4. UDP does not guarantee data security and integrity: Lack of cross-authentication between the recipient and the receiver ensures excellent UDP transmission speed. However, the protocol can neither guarantee the completeness nor security of data packets.
    The correct sequence of submitted packages is also not guaranteed. For this reason, services that use UDP must take specific steps to modify or protect it.

How is the UDP header made?

As is usual for protocols, UDP packets consist of a header and accurate user information.
The UDP header contains all the information needed to transfer data using the transport protocol, making a UDP packet identifiable in the same way.
The data in the table is divided into  two 32-bit blocks  with four different data sections; the structure is as follows:

Bits 0 – 15 Bits 16 – 31
0 Source port Target port
32 the length checksum

✔ The first 16 bits of the header area indicate the source port through which the corresponding data packet is sent. The receiver needs this information to be able to respond to the package. It is optional because the UDP  is offline and does not exchange between the recipient and the receiver. Therefore, the value “0” is usually set here.

✔ In the next section,  the target port and, therefore, the access service is specified. Unlike the source port, this information is mandatory. Otherwise, the data cannot identify correctly.


If an application is client-side, the dedicated port number may be unstable. If the port is assigned to a server process, the port number is usually one of the “known ports” (standard ports).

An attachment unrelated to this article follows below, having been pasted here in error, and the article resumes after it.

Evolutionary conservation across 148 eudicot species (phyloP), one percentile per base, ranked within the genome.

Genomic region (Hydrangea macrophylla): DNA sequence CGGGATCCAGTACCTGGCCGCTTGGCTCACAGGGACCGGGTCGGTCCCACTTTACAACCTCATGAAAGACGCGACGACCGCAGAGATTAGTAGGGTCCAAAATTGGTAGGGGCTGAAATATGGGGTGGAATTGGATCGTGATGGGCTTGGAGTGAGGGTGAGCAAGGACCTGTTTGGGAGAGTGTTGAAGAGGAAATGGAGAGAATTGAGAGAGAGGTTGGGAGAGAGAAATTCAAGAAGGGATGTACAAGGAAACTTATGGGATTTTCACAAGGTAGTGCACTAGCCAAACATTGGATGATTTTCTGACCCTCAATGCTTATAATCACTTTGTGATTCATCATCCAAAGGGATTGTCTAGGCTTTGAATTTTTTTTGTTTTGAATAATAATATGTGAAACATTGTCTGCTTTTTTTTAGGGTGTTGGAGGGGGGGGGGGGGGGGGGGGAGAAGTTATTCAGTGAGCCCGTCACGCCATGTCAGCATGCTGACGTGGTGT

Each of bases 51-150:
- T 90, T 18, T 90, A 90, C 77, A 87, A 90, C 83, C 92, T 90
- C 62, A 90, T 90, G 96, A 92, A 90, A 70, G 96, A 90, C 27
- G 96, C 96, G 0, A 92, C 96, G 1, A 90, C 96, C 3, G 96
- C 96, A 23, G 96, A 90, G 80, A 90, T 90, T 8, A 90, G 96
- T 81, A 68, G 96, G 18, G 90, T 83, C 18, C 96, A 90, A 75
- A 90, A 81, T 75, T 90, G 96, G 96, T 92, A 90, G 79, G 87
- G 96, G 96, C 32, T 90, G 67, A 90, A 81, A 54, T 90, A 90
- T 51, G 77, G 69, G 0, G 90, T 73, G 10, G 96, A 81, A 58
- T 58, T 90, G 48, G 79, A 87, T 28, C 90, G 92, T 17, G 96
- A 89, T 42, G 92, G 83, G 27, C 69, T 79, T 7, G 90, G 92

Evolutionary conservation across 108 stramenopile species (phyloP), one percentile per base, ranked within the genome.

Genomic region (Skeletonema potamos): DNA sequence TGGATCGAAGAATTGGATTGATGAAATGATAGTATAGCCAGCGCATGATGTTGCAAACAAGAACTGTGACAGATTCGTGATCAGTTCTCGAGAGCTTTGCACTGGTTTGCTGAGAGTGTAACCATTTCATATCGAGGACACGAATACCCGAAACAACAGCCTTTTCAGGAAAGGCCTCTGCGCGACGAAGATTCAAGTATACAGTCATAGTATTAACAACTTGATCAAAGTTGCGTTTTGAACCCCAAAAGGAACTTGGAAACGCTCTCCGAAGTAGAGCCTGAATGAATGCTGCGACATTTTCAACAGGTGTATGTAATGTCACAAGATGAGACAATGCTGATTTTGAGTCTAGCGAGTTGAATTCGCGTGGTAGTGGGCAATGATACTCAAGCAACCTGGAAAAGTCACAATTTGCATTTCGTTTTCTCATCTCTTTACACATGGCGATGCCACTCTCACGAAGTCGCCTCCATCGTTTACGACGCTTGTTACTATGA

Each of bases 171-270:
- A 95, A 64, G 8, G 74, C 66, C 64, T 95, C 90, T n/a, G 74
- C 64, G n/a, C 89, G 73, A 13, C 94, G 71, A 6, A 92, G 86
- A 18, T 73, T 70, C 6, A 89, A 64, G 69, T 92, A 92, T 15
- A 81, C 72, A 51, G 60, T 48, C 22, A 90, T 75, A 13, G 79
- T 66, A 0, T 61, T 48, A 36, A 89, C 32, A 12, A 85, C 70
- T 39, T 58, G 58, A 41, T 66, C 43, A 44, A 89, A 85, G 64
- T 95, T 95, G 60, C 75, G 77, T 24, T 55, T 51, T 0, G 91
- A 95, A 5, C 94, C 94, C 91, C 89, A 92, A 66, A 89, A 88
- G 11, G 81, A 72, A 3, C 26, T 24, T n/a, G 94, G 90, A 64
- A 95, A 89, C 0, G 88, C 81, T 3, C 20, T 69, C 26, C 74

Length The length field specifies the length of the datagram. It includes header length : (8 bytes) and user data size  (maximum theory: 65,535 bytes). When using IPv4, the actual limit for user data is 65507 bytes. In IPv6, packets (so-called jambograms) that are longer than the maximum are also possible. According to RFC 2675, the length field value is set to “0” in this case.

DP The UDP header terminates in the checksum, which detects errors during transmission. In this way, any manipulation of the transmitted data can be seen.

The last word

The scope of use of UDP is limited but shows the enormous value of the protocol. The Datagram user protocol has a minimalist structure and missing mechanisms to ensure a complete and successful transfer but can not be used as a global transport protocol. Instead, it is designed from the ground up for applications that do not yet require a secure transfer service.